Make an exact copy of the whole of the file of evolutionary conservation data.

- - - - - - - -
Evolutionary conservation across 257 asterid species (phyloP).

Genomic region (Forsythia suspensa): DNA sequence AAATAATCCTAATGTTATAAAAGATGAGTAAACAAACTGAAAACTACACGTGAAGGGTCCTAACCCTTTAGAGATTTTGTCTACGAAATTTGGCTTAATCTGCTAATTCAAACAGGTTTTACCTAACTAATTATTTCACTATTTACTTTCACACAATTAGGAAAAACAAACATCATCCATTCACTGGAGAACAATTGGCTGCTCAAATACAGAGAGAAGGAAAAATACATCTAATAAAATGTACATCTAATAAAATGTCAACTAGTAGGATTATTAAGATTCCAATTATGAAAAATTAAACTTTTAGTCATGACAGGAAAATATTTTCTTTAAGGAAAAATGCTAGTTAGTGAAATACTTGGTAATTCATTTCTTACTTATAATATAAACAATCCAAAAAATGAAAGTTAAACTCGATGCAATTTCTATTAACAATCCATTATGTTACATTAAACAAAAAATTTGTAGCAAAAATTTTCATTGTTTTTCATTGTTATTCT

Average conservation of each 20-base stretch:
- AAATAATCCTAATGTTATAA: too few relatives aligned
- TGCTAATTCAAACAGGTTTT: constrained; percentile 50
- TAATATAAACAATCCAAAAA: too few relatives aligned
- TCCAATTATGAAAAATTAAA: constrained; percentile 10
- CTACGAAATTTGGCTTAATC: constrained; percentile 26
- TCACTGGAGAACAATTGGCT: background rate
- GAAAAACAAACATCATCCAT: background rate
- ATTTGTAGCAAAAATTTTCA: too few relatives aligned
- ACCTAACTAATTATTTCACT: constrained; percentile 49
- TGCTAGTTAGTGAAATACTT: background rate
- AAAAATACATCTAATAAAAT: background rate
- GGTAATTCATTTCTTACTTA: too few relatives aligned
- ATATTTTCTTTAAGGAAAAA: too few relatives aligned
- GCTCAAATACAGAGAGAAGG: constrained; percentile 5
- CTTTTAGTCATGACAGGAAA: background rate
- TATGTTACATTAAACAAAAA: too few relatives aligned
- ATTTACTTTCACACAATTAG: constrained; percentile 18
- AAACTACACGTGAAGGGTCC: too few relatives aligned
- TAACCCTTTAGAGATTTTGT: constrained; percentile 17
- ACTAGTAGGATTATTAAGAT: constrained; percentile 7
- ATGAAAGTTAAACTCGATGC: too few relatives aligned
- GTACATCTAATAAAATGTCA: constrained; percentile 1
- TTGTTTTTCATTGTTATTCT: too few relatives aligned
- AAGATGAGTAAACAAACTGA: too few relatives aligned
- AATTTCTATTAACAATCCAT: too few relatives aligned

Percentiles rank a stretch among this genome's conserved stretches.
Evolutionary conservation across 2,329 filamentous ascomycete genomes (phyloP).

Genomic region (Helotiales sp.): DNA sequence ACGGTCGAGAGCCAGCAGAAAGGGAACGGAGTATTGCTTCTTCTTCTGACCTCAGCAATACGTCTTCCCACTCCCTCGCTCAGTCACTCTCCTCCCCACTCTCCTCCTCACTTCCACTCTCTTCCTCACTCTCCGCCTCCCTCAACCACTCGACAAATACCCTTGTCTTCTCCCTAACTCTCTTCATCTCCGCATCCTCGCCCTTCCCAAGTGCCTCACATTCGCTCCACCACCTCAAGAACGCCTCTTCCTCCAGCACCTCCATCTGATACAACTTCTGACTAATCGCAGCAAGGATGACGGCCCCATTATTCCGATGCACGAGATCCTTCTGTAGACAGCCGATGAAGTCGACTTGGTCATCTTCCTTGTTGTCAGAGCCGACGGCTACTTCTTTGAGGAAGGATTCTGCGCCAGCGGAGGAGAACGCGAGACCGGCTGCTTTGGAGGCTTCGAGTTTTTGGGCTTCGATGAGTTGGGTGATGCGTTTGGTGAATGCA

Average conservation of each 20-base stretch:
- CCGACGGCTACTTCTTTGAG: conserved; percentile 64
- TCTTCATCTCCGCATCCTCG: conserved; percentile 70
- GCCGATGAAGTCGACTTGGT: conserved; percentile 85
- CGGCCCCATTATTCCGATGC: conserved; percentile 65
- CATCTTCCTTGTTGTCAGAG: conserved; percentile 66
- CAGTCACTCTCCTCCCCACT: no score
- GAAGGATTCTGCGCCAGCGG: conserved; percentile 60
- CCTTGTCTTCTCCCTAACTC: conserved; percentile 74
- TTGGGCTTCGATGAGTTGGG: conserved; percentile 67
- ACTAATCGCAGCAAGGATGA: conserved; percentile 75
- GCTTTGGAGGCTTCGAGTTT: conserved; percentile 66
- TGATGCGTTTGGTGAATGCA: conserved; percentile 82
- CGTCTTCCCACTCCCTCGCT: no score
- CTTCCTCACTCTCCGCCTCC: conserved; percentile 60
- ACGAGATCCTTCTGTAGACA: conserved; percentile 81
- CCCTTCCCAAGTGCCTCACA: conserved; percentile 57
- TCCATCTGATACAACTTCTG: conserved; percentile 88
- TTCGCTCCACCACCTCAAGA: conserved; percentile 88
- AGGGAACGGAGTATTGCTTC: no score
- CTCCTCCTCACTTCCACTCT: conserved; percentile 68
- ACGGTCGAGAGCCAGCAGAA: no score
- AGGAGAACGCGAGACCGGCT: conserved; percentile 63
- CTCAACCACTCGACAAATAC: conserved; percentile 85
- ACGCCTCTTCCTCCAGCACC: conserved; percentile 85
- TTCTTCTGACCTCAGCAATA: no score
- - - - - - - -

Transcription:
Evolutionary conservation across 257 asterid species (phyloP).

Genomic region (Forsythia suspensa): DNA sequence AAATAATCCTAATGTTATAAAAGATGAGTAAACAAACTGAAAACTACACGTGAAGGGTCCTAACCCTTTAGAGATTTTGTCTACGAAATTTGGCTTAATCTGCTAATTCAAACAGGTTTTACCTAACTAATTATTTCACTATTTACTTTCACACAATTAGGAAAAACAAACATCATCCATTCACTGGAGAACAATTGGCTGCTCAAATACAGAGAGAAGGAAAAATACATCTAATAAAATGTACATCTAATAAAATGTCAACTAGTAGGATTATTAAGATTCCAATTATGAAAAATTAAACTTTTAGTCATGACAGGAAAATATTTTCTTTAAGGAAAAATGCTAGTTAGTGAAATACTTGGTAATTCATTTCTTACTTATAATATAAACAATCCAAAAAATGAAAGTTAAACTCGATGCAATTTCTATTAACAATCCATTATGTTACATTAAACAAAAAATTTGTAGCAAAAATTTTCATTGTTTTTCATTGTTATTCT

Average conservation of each 20-base stretch:
- AAATAATCCTAATGTTATAA: too few relatives aligned
- TGCTAATTCAAACAGGTTTT: constrained; percentile 50
- TAATATAAACAATCCAAAAA: too few relatives aligned
- TCCAATTATGAAAAATTAAA: constrained; percentile 10
- CTACGAAATTTGGCTTAATC: constrained; percentile 26
- TCACTGGAGAACAATTGGCT: background rate
- GAAAAACAAACATCATCCAT: background rate
- ATTTGTAGCAAAAATTTTCA: too few relatives aligned
- ACCTAACTAATTATTTCACT: constrained; percentile 49
- TGCTAGTTAGTGAAATACTT: background rate
- AAAAATACATCTAATAAAAT: background rate
- GGTAATTCATTTCTTACTTA: too few relatives aligned
- ATATTTTCTTTAAGGAAAAA: too few relatives aligned
- GCTCAAATACAGAGAGAAGG: constrained; percentile 5
- CTTTTAGTCATGACAGGAAA: background rate
- TATGTTACATTAAACAAAAA: too few relatives aligned
- ATTTACTTTCACACAATTAG: constrained; percentile 18
- AAACTACACGTGAAGGGTCC: too few relatives aligned
- TAACCCTTTAGAGATTTTGT: constrained; percentile 17
- ACTAGTAGGATTATTAAGAT: constrained; percentile 7
- ATGAAAGTTAAACTCGATGC: too few relatives aligned
- GTACATCTAATAAAATGTCA: constrained; percentile 1
- TTGTTTTTCATTGTTATTCT: too few relatives aligned
- AAGATGAGTAAACAAACTGA: too few relatives aligned
- AATTTCTATTAACAATCCAT: too few relatives aligned

Percentiles rank a stretch among this genome's conserved stretches.
Evolutionary conservation across 2,329 filamentous ascomycete genomes (phyloP).

Genomic region (Helotiales sp.): DNA sequence ACGGTCGAGAGCCAGCAGAAAGGGAACGGAGTATTGCTTCTTCTTCTGACCTCAGCAATACGTCTTCCCACTCCCTCGCTCAGTCACTCTCCTCCCCACTCTCCTCCTCACTTCCACTCTCTTCCTCACTCTCCGCCTCCCTCAACCACTCGACAAATACCCTTGTCTTCTCCCTAACTCTCTTCATCTCCGCATCCTCGCCCTTCCCAAGTGCCTCACATTCGCTCCACCACCTCAAGAACGCCTCTTCCTCCAGCACCTCCATCTGATACAACTTCTGACTAATCGCAGCAAGGATGACGGCCCCATTATTCCGATGCACGAGATCCTTCTGTAGACAGCCGATGAAGTCGACTTGGTCATCTTCCTTGTTGTCAGAGCCGACGGCTACTTCTTTGAGGAAGGATTCTGCGCCAGCGGAGGAGAACGCGAGACCGGCTGCTTTGGAGGCTTCGAGTTTTTGGGCTTCGATGAGTTGGGTGATGCGTTTGGTGAATGCA

Average conservation of each 20-base stretch:
- CCGACGGCTACTTCTTTGAG: conserved; percentile 64
- TCTTCATCTCCGCATCCTCG: conserved; percentile 70
- GCCGATGAAGTCGACTTGGT: conserved; percentile 85
- CGGCCCCATTATTCCGATGC: conserved; percentile 65
- CATCTTCCTTGTTGTCAGAG: conserved; percentile 66
- CAGTCACTCTCCTCCCCACT: no score
- GAAGGATTCTGCGCCAGCGG: conserved; percentile 60
- CCTTGTCTTCTCCCTAACTC: conserved; percentile 74
- TTGGGCTTCGATGAGTTGGG: conserved; percentile 67
- ACTAATCGCAGCAAGGATGA: conserved; percentile 75
- GCTTTGGAGGCTTCGAGTTT: conserved; percentile 66
- TGATGCGTTTGGTGAATGCA: conserved; percentile 82
- CGTCTTCCCACTCCCTCGCT: no score
- CTTCCTCACTCTCCGCCTCC: conserved; percentile 60
- ACGAGATCCTTCTGTAGACA: conserved; percentile 81
- CCCTTCCCAAGTGCCTCACA: conserved; percentile 57
- TCCATCTGATACAACTTCTG: conserved; percentile 88
- TTCGCTCCACCACCTCAAGA: conserved; percentile 88
- AGGGAACGGAGTATTGCTTC: no score
- CTCCTCCTCACTTCCACTCT: conserved; percentile 68
- ACGGTCGAGAGCCAGCAGAA: no score
- AGGAGAACGCGAGACCGGCT: conserved; percentile 63
- CTCAACCACTCGACAAATAC: conserved; percentile 85
- ACGCCTCTTCCTCCAGCACC: conserved; percentile 85
- TTCTTCTGACCTCAGCAATA: no score